Reports & Data
Based on these three surveys, this page provides answers to the following three questions:
Document: The ability to find and use information in forms, charts, graphs and other tables.
Prose: The knowledge and skills required to understand and appropriately use information from print materials.
Numeracy: The ability to use basic math skills in everyday life.
Problem-solving:* The ability to think and act in situations for which no routine solution procedure is available.
(*Note: While the problem-solving abilities of Canadians were tested in the International Adult Literacy and Skills Survey (IALSS)—along with their document literacy, prose literacy and numeracy—CCL’s literacy assessments do not measure this ability.)
The Organisation for Economic Co-operation and Development (OECD) defines five levels of literacy, with level 3 as the internationally accepted level of literacy considered necessary for meeting the demands of everyday life and work in an information -based society. Results from these surveys are analyzed according to these literacy levels.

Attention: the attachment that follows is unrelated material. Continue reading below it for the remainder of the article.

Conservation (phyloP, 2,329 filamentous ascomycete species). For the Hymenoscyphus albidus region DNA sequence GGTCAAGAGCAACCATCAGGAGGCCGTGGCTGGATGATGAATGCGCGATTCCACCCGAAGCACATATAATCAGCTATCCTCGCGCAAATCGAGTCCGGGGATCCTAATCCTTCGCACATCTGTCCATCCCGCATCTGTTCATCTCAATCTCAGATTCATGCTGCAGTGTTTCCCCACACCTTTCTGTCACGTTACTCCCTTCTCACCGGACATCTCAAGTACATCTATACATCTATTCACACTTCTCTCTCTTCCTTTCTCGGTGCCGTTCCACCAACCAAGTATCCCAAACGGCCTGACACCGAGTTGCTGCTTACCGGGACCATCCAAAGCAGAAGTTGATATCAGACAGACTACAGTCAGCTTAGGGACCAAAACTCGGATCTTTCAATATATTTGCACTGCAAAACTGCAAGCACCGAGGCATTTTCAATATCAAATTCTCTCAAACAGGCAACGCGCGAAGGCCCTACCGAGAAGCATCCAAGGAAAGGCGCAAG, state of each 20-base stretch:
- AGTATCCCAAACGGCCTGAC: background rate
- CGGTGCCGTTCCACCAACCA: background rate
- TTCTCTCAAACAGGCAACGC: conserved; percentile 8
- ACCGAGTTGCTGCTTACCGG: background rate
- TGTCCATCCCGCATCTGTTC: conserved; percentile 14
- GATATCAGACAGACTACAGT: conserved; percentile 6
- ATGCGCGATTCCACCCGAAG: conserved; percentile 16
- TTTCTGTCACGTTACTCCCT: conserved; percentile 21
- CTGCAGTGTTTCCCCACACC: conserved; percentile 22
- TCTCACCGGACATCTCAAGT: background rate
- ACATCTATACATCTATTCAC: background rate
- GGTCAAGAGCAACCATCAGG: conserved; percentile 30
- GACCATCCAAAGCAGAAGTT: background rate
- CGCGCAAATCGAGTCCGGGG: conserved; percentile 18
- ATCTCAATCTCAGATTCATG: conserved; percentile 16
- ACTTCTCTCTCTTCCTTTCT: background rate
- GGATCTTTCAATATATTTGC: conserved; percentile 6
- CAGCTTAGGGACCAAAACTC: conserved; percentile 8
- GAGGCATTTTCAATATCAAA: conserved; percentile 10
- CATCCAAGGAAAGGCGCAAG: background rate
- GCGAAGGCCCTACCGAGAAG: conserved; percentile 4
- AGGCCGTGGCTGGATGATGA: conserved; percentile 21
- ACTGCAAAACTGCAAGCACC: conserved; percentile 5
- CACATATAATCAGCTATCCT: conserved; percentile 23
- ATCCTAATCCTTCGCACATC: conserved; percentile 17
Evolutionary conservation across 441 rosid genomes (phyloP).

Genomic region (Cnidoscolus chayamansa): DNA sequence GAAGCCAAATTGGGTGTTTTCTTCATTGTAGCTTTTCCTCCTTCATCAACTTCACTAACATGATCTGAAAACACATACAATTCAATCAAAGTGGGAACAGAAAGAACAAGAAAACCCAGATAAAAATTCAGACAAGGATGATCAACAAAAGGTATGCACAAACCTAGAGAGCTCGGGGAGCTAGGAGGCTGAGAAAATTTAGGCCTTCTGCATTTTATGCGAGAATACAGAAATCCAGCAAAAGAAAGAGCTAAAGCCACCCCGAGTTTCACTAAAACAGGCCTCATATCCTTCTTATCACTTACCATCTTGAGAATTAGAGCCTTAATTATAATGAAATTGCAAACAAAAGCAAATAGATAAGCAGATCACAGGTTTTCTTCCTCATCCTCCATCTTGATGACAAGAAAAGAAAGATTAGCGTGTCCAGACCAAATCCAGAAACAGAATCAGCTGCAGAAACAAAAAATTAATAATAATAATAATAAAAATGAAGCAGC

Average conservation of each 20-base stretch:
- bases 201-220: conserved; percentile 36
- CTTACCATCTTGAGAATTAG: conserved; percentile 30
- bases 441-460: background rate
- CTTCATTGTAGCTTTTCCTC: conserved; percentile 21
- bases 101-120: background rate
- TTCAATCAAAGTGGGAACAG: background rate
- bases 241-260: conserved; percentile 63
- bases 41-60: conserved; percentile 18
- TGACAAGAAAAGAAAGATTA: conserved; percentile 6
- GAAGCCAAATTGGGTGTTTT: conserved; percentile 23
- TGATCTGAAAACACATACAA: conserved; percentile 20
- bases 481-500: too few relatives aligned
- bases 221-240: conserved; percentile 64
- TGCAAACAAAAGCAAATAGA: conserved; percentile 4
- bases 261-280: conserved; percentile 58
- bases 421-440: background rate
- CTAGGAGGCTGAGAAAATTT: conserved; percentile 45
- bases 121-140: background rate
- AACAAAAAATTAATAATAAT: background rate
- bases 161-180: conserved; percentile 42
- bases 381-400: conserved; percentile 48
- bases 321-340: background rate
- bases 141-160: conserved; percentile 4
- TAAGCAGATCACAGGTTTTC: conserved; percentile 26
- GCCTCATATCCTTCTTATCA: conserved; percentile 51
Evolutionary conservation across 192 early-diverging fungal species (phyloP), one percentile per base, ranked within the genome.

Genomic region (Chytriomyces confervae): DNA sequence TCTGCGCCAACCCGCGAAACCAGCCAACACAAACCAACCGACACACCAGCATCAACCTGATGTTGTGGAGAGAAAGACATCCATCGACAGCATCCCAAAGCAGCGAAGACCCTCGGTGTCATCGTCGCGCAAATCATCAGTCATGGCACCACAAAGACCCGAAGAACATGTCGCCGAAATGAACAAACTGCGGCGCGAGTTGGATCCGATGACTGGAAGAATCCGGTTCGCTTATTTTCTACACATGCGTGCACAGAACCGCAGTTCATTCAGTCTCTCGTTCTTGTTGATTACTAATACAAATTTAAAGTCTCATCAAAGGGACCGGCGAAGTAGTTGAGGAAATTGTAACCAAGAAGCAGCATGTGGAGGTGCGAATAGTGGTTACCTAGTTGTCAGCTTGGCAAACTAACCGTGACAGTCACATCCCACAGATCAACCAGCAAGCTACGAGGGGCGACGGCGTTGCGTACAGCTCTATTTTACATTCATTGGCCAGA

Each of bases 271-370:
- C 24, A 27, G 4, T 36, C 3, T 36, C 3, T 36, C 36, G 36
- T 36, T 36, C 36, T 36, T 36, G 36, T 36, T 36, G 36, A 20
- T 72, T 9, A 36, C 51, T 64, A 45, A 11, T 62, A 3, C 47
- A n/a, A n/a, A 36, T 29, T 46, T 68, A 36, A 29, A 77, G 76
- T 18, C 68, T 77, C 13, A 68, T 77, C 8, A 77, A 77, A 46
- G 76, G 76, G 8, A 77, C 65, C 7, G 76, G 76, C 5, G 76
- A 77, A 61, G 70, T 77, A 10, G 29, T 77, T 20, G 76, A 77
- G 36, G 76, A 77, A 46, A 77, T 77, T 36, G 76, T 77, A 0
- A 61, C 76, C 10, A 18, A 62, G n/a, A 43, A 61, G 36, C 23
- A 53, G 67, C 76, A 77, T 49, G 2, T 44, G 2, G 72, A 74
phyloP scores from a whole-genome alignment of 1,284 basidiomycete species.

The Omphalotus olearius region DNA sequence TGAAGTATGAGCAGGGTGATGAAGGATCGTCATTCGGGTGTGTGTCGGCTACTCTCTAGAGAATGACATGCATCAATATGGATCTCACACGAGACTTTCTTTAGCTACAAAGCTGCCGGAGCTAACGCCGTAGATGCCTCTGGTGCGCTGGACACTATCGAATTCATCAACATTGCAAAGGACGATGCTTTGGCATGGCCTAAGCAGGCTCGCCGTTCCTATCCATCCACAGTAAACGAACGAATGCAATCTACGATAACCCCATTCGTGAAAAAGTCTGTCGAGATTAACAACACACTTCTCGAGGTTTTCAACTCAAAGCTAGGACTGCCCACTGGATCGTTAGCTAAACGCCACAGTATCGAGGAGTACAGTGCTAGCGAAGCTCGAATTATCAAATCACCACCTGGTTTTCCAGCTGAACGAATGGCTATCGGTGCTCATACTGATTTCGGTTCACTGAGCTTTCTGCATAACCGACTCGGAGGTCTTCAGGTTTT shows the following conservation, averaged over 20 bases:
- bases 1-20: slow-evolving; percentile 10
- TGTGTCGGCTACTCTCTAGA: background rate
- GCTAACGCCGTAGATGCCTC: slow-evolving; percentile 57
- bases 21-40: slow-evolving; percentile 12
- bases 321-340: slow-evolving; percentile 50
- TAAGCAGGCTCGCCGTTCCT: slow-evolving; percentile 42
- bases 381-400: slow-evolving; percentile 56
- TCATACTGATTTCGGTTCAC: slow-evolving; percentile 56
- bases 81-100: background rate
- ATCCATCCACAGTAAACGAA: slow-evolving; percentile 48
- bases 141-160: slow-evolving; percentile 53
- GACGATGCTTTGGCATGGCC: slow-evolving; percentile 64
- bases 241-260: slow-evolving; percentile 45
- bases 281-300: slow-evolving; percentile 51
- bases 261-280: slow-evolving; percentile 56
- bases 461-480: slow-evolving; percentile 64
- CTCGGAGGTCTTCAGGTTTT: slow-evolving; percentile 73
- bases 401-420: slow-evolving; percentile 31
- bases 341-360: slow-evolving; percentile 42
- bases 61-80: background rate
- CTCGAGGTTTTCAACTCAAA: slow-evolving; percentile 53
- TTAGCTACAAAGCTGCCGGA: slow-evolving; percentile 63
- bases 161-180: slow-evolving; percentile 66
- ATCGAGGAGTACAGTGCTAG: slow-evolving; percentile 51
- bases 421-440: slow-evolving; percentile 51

Level 1—Very poor literacy skills
An individual at this level may, for example, be unable to determine from a package label the correct amount of medicine to give a child.
Level 2—A capacity to deal only with simple, clear material involving uncomplicated tasks
People at this level may develop everyday coping skills, but their poor literacy skills make it hard to conquer challenges such as learning new job skills.
Level 3—Adequate to cope with the demands of everyday life and work in an advanced society
This roughly denotes the skill level required for successful high school completion and college entry.
Levels 4 and 5 —Strong skills
Individuals at these levels can process information of a complex and demanding nature.
People who are more literate are more likely to be employed, and those with jobs tend to earn more money. The table below shows the expected unemployment rate and income for each level of prose literacy.
Source: Statistics Canada/OECD’s IALSS 2003